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Trump’s latest remarks on Pence and Jan. 6 rioters further test Republican loyalty

·Reporter
·6 min read
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As the Jan. 6 select committee continues its investigation into the deadly riot at the U.S. Capitol and the plot to overturn the results of the 2020 election, former President Donald Trump keeps giving them more to consider.

In a flurry of remarks made over the last several days, Trump has made clear that if he runs for reelection and wins a second term, he will not only seek to bury the select committee’s findings, but would seek to overturn criminal convictions for some of his supporters and launch fresh investigations of those who did not go along with his bogus claims of election fraud.

Here’s a recap of Trump’s recent remarks concerning the Jan. 6 riot and the role played by his own former vice president.

Donald Trump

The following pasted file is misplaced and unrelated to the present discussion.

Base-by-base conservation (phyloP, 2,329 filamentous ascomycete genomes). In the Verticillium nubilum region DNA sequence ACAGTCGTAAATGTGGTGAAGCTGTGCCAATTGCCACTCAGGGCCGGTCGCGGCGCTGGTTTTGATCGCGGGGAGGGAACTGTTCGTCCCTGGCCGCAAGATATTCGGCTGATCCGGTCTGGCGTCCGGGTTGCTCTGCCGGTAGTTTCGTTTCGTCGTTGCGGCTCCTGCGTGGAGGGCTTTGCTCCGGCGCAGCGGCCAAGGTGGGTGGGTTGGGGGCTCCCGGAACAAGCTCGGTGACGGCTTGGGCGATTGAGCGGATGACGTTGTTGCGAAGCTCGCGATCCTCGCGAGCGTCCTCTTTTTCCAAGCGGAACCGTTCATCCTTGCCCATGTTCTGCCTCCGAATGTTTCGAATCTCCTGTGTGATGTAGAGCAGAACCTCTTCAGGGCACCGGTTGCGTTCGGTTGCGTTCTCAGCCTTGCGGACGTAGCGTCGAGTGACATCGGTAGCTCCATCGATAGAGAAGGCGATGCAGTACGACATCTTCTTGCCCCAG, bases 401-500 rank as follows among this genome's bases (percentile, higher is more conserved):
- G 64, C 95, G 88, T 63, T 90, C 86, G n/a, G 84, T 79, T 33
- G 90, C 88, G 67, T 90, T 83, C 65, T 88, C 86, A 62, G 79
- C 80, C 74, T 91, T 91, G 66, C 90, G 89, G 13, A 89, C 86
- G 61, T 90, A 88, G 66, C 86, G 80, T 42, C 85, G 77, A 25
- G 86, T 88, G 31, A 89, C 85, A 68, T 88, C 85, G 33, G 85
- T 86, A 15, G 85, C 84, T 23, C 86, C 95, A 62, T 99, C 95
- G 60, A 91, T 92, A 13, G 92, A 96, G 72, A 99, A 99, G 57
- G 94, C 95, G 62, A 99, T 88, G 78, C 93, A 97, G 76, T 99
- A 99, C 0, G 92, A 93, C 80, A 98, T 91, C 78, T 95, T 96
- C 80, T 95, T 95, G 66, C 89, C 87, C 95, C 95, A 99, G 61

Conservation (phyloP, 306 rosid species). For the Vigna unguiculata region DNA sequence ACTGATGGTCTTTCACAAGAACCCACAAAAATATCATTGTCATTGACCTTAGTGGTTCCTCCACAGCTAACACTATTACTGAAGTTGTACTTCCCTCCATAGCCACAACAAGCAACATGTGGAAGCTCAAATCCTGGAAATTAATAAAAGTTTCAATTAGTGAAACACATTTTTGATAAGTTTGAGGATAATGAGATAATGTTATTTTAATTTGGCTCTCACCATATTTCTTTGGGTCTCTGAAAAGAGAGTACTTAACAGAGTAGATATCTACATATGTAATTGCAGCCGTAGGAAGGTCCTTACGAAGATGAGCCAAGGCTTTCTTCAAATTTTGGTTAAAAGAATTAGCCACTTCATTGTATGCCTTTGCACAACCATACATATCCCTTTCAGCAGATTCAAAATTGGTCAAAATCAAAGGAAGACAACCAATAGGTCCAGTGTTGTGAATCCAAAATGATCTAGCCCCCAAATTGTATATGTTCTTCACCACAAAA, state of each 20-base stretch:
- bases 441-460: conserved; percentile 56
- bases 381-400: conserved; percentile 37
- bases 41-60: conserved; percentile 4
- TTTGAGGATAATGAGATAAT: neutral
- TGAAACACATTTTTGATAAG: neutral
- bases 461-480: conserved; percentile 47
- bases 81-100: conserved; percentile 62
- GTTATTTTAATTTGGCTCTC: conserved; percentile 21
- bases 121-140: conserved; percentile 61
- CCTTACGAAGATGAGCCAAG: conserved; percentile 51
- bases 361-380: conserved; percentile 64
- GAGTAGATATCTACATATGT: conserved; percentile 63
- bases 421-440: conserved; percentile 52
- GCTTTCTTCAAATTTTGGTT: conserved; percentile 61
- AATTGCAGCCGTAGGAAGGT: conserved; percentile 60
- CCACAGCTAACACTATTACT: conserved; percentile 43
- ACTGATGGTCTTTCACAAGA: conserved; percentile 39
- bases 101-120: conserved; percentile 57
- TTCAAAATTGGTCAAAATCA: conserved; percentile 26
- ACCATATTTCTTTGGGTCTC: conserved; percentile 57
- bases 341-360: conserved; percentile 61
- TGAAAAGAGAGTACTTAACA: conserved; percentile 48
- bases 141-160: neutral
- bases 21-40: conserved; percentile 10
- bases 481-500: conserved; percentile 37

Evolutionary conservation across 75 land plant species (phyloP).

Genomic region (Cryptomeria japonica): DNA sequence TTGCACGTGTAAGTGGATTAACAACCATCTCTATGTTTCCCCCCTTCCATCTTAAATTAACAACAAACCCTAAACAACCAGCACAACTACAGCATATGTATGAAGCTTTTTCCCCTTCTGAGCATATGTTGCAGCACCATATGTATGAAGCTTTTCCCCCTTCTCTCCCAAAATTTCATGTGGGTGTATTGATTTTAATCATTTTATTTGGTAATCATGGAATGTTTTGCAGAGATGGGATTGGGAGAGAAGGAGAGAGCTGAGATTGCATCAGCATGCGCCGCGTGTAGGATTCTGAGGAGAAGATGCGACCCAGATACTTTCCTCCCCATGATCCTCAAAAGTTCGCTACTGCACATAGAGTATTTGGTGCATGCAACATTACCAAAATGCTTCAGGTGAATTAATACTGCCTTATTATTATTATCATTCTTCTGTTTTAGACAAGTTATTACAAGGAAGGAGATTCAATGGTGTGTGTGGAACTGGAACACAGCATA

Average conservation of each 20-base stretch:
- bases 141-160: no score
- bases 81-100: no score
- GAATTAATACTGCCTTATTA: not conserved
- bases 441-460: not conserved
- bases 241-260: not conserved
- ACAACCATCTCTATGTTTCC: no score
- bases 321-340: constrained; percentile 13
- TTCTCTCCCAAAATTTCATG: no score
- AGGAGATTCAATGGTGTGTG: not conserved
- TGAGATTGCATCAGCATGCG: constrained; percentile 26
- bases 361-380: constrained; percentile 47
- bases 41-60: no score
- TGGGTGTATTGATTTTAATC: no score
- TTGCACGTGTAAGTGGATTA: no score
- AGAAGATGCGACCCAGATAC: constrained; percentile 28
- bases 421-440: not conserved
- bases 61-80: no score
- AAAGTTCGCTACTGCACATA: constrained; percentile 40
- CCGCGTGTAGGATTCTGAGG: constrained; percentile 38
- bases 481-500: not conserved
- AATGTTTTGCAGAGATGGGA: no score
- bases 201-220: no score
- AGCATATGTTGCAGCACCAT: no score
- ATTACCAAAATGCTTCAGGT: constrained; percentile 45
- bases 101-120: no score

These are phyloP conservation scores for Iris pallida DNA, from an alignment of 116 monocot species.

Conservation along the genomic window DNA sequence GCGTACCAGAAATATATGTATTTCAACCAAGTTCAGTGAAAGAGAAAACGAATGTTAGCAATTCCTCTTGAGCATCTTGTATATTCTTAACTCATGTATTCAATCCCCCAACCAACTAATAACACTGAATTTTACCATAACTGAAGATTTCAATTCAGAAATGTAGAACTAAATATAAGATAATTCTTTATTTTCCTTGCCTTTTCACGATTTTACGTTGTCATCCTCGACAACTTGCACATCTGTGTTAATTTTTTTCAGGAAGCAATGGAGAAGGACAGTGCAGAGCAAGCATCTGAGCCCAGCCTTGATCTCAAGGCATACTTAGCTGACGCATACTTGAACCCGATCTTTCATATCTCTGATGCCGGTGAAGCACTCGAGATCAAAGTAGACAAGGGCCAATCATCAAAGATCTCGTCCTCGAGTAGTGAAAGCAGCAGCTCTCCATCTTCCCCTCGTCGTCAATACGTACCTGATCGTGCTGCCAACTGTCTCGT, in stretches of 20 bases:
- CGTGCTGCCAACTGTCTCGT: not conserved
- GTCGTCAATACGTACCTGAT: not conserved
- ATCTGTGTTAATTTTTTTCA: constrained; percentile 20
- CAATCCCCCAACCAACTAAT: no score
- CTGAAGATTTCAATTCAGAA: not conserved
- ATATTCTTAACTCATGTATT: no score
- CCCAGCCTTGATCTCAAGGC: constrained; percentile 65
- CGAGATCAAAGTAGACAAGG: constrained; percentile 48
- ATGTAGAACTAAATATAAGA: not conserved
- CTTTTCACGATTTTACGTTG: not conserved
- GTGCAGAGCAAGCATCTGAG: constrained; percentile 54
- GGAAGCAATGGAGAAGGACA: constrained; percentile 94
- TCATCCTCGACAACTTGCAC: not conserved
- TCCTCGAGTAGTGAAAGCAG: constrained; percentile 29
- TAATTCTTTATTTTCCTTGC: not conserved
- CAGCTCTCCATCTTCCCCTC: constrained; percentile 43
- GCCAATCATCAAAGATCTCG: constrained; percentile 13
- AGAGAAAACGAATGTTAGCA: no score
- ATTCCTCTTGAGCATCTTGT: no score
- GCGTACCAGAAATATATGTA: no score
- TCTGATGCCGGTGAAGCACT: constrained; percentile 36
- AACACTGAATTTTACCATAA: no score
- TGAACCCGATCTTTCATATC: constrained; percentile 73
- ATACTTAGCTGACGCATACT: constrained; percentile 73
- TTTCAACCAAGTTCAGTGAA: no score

Then-President Donald at the White House in 2017. (Evan Vucci/AP)

Possible pardons for Jan. 6 Rioters

At a rally in Conroe, Texas, on Saturday, Trump said that if he’s elected to serve another term as president in 2024, he would consider issuing pardons to people who’ve been convicted of crimes related to events of Jan. 6, 2021, when a violent mob of his supporters stormed the Capitol building as Congress met to certify Joe Biden’s victory in the 2020 election. More than 700 people have been charged by the Justice Department in relation to the attack, which left multiple people dead and more than 140 police officers injured.

“If I run and I win, we will treat those people from Jan. 6 fairly,” Trump told the crowd. “We will treat them fairly, and if it requires pardons, we will give them pardons, because they are being treated so unfairly.”